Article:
A Guide to English Proverbs and What They Mean

Too many cooks: sometimes its better to go it alone
'Too many cooks': sometimes it's better to go it alone | Julia Wytrazek / © Culture Trip
Kim Gregory

English is the most widely spoken language in the world. With a cultural history of William Shakespeare, the recognised standard of Queen’s English and the famous use of the humble proverb in everyday life, the British are a nation of self-proclaimed linguists. Not that we like to brag. We’re far too British for that.

If you ask any Brit, they’ll tell you honestly how we all sit around reciting Shakespeare in the Queen’s English while talking about the weather with proverbs and puns. Or something like that. But there’s nothing we love more than a good old-fashioned English saying. Not a day goes by without us casually dropping at least one into conversation, and no other Englishman will ever ask why we’re talking about watching pots boil or the lining of clouds (stay with us, this will make sense).

You’re taught them from a young age, and you’ll use them endlessly all your life. You’ll even explain proverbs with further proverbs. They ignite the Blitz spirit, spur us to success and remind us to be quietly accepting in typical English fashion. Brit Kim Gregory talks us through her favourite English proverbs and their meanings.

‘Beauty is in the eye of the beholder’

A fond reminder to anyone needing a dose of self-confidence, this proverb means that beauty is no single aesthetic. It’s subjective, viewed differently by everyone. If one person doesn’t like the way something looks, another will. We’re all unique and to be appreciated individually. This proverb is attributed to Irish novelist Margaret Hungerford. In the late 1800s, she wrote under the pen name The Duchess, and the saying comes from her book Molly Bawn.

Laughter is the best medicine

‘Laughter is the best medicine’

Nothing heals better than joy, whether you’re nursing a broken heart or a crippling cold caused by this ghastly British weather. When times are tough, we go to our loved ones for a hearty chuckle. There’s nothing better than a dose of English wit.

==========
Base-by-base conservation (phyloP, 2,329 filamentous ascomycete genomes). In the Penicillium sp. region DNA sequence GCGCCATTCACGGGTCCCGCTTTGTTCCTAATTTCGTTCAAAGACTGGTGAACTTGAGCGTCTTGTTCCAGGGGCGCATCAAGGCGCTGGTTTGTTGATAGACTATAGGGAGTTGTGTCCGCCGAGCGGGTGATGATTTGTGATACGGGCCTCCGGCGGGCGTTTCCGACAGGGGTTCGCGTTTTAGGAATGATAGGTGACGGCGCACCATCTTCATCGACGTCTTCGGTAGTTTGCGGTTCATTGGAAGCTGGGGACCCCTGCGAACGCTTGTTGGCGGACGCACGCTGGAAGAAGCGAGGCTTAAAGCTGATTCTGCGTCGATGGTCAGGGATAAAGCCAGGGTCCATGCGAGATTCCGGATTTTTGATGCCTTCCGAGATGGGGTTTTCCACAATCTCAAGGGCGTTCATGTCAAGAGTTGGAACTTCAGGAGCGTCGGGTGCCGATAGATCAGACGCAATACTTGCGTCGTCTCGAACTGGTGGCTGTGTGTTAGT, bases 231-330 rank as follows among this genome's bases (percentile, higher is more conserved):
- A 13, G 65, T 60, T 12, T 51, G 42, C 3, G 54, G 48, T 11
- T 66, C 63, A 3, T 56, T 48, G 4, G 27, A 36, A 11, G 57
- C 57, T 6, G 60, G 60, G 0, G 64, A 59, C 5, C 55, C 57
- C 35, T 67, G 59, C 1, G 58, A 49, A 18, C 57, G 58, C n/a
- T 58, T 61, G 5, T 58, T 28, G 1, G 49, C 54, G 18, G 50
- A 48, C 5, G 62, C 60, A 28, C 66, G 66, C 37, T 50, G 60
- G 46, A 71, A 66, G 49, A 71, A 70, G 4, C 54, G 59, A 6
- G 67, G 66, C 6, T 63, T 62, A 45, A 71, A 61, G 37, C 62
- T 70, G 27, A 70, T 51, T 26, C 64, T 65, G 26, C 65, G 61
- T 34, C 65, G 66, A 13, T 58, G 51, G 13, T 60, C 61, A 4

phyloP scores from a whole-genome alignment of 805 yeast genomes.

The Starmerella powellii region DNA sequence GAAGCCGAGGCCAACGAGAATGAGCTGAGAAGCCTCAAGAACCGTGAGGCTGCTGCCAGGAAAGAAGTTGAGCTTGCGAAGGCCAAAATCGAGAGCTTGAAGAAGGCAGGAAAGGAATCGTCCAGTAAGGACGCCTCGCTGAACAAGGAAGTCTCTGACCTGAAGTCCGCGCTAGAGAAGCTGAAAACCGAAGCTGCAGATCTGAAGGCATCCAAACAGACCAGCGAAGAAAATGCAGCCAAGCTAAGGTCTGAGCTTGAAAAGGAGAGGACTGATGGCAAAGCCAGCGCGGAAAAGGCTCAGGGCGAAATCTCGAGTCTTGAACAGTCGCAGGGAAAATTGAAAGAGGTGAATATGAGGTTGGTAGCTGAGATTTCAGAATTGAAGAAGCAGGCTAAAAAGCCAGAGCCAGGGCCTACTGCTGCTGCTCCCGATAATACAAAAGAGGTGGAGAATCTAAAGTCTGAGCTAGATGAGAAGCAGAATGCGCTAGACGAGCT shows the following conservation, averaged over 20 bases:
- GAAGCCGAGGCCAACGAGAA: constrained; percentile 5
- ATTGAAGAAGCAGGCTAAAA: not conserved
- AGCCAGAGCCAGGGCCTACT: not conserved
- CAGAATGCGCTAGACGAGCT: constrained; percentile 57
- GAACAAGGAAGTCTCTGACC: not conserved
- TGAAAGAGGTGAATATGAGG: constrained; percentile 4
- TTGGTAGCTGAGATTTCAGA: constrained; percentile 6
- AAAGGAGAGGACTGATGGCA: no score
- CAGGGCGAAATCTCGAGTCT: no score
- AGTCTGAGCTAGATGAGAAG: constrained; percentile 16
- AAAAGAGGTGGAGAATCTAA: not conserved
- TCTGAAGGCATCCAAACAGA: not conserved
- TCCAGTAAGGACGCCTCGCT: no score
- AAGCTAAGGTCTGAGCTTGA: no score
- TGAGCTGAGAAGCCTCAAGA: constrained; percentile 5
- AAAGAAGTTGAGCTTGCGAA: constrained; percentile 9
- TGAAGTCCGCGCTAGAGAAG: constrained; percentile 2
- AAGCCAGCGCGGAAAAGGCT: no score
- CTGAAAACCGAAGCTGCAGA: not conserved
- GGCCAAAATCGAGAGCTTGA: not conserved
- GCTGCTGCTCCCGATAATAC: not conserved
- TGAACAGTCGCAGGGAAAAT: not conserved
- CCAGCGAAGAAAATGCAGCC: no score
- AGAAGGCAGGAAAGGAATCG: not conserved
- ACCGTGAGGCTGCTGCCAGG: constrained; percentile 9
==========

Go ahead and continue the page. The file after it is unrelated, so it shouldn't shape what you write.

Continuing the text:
‘Too many cooks spoil the broth’

This one might conjure up visions of a Victorian scullery maid shouting at her lessers to “Get off my bloody soup, Jane!” And to be honest, you might be right, as the origins of the saying are unknown. These days, this old-fashioned quip explains that if too many people are involved in one thing, it can get messy. Sometimes, it’s best to go it alone.

‘All good things must come to an end’

The famous English poet Geoffrey Chaucer wrote this in his 1374 masterpiece, Troilus and Criseyde. It’s a beautiful reflection on the inevitable closing of chapters, sometimes even on death. Mostly, we now say it when we have a serious case of holiday blues. Sorry, Chaucer.

‘Every cloud has a silver lining’

If I had a penny for every time my very English mother has said, “Every cloud!” in response to a problem, I would be able to buy all the fish and chips in the UK. It originates from a poem by John Milton and reminds us to stay positive – that even in the darkest times, there’ll be something good in the outcome – the “silver lining”. Think losing a tenner, but enjoying the lightness of your purse. It’s the modern-day “carry on” of the Blitz spirit, the keep-your-chin-up attitude we’re famous for.

‘Smile and the world smiles with you’

The original saying went on to add the rather more miserable: “Cry and you cry alone.” Thankfully, Brits have dropped the end of the adage and use the simplified version to remind one another that happiness breeds happiness. Smile today and you’ll bring someone else joy.

‘A bird in the hand is worth two in the bush’

Baffled? We don’t blame you. This one may not sound beautiful but its sentiment is. Jake Capgrave wrote it in his 1450 book, The Life Of Saint Katherine. It means that it is better to accept what you have than try to get more and risk losing everything. Practise gratitude for what you do have, rather than becoming obsessed with obtaining more.

Love will find a way

‘Love will find a way’

Got a problem of the heart? Listen to Thomas Deloney who wrote in his 1648 romance novel, Gentle Craft: “Thus love you see can find a way to make both men and maids obey.” The line has been adapted into the shorter phrase we Brits use today to say that where there’s love, you can always make things work, whether that’s an unusual partnering or a long-distance relationship.

‘Where ignorance is bliss, ’tis folly to be wise’

Nowadays, we’ve clipped this saying to simply “Ignorance is bliss.” The original comes from a 1742 poem by Thomas Gray. It may sound negative, but often, in context, we use it to remind one another that knowing everything isn’t the secret to happiness. Sometimes, things are better left unsaid.

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